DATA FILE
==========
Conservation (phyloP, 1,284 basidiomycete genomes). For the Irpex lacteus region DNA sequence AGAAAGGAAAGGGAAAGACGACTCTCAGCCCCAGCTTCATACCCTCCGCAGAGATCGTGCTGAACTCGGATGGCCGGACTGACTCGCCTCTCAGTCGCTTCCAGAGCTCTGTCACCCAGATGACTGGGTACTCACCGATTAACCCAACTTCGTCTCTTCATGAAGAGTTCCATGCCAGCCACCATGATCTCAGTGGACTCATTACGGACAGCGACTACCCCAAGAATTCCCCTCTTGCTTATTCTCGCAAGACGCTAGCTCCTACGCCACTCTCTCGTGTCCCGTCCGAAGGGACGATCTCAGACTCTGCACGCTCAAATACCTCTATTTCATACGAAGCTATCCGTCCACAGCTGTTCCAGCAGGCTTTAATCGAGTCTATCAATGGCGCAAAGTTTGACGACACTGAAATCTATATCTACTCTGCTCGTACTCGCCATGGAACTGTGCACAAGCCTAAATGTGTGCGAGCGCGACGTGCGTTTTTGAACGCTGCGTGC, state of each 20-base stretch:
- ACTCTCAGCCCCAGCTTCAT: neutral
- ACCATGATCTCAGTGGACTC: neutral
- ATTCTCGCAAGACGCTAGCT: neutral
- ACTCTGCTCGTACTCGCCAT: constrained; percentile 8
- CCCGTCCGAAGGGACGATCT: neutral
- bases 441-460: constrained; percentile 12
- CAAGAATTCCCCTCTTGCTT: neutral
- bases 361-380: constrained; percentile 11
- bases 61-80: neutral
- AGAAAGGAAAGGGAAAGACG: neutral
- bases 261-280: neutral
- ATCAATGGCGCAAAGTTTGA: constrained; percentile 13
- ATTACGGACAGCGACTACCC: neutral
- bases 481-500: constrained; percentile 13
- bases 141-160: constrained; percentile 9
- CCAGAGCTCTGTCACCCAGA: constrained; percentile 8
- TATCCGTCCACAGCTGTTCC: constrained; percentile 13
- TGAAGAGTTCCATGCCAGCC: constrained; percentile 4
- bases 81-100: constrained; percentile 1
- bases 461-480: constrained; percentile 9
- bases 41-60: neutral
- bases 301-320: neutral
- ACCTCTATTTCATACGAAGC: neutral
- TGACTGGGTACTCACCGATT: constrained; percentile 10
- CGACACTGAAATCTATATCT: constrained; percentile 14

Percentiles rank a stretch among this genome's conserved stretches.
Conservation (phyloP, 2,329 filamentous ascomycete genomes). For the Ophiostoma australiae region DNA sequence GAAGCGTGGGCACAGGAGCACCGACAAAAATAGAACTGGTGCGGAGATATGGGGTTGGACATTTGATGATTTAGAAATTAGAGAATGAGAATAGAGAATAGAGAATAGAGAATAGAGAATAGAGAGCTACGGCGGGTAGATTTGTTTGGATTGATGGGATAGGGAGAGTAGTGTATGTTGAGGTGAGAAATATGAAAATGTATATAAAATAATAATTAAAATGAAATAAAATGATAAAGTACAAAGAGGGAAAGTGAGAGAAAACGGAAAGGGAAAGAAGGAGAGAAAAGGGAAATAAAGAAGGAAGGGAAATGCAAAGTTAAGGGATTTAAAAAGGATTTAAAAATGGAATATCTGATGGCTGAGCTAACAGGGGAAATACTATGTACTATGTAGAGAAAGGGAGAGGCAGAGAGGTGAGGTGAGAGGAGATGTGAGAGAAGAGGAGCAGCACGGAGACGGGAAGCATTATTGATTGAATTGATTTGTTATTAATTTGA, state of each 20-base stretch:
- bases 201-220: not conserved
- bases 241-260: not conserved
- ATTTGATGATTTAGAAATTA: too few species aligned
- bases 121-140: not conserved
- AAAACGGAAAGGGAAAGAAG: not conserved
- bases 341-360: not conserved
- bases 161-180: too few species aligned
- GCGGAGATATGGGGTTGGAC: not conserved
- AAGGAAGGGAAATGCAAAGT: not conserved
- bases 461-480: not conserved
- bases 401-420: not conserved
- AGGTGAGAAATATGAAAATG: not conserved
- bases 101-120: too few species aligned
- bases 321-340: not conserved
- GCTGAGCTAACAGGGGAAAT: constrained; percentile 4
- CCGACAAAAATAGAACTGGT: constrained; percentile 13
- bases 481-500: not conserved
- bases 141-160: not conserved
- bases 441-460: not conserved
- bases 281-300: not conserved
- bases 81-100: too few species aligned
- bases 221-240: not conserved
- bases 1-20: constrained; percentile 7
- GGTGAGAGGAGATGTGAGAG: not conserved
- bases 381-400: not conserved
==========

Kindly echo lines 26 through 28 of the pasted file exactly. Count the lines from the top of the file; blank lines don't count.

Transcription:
- CGACACTGAAATCTATATCT: constrained; percentile 14

Percentiles rank a stretch among this genome's conserved stretches.
Conservation (phyloP, 2,329 filamentous ascomycete genomes). For the Ophiostoma australiae region DNA sequence GAAGCGTGGGCACAGGAGCACCGACAAAAATAGAACTGGTGCGGAGATATGGGGTTGGACATTTGATGATTTAGAAATTAGAGAATGAGAATAGAGAATAGAGAATAGAGAATAGAGAATAGAGAGCTACGGCGGGTAGATTTGTTTGGATTGATGGGATAGGGAGAGTAGTGTATGTTGAGGTGAGAAATATGAAAATGTATATAAAATAATAATTAAAATGAAATAAAATGATAAAGTACAAAGAGGGAAAGTGAGAGAAAACGGAAAGGGAAAGAAGGAGAGAAAAGGGAAATAAAGAAGGAAGGGAAATGCAAAGTTAAGGGATTTAAAAAGGATTTAAAAATGGAATATCTGATGGCTGAGCTAACAGGGGAAATACTATGTACTATGTAGAGAAAGGGAGAGGCAGAGAGGTGAGGTGAGAGGAGATGTGAGAGAAGAGGAGCAGCACGGAGACGGGAAGCATTATTGATTGAATTGATTTGTTATTAATTTGA, state of each 20-base stretch: